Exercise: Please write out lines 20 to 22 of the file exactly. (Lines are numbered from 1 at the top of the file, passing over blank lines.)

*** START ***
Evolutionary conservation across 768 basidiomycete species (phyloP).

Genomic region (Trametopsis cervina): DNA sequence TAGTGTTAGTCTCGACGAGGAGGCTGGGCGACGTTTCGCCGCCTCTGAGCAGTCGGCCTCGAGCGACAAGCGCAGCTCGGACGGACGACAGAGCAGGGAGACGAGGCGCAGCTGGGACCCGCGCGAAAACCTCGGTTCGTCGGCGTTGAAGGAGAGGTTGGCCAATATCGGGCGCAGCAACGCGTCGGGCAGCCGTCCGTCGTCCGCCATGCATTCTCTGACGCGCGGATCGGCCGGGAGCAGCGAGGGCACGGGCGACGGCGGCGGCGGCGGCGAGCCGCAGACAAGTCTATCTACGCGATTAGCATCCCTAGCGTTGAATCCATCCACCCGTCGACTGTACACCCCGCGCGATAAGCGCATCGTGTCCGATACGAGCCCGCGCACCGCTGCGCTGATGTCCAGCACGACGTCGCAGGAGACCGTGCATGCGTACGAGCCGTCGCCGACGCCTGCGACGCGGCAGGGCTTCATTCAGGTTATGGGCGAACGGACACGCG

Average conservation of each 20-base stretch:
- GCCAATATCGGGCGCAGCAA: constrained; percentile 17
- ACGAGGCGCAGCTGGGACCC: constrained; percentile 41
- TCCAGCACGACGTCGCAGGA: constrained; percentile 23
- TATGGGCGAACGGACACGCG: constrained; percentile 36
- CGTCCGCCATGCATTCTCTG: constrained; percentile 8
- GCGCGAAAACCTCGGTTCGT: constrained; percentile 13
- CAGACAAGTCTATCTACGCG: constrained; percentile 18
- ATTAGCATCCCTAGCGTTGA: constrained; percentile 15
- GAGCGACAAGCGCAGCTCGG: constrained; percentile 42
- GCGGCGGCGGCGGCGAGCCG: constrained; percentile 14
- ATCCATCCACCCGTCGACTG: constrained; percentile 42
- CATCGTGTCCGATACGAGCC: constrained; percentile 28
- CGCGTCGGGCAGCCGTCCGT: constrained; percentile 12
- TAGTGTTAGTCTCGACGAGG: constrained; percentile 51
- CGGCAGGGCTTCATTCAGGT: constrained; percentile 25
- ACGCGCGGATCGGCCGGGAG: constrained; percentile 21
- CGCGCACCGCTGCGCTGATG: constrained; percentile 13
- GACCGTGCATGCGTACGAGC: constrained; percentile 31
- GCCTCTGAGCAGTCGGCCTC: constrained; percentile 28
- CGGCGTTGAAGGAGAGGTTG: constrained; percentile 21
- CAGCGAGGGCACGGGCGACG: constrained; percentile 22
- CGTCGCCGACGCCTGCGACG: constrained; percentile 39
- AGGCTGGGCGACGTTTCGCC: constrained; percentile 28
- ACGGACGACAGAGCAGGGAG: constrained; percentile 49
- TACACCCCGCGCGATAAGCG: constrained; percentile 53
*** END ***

- CGCGCACCGCTGCGCTGATG: constrained; percentile 13
- GACCGTGCATGCGTACGAGC: constrained; percentile 31
- GCCTCTGAGCAGTCGGCCTC: constrained; percentile 28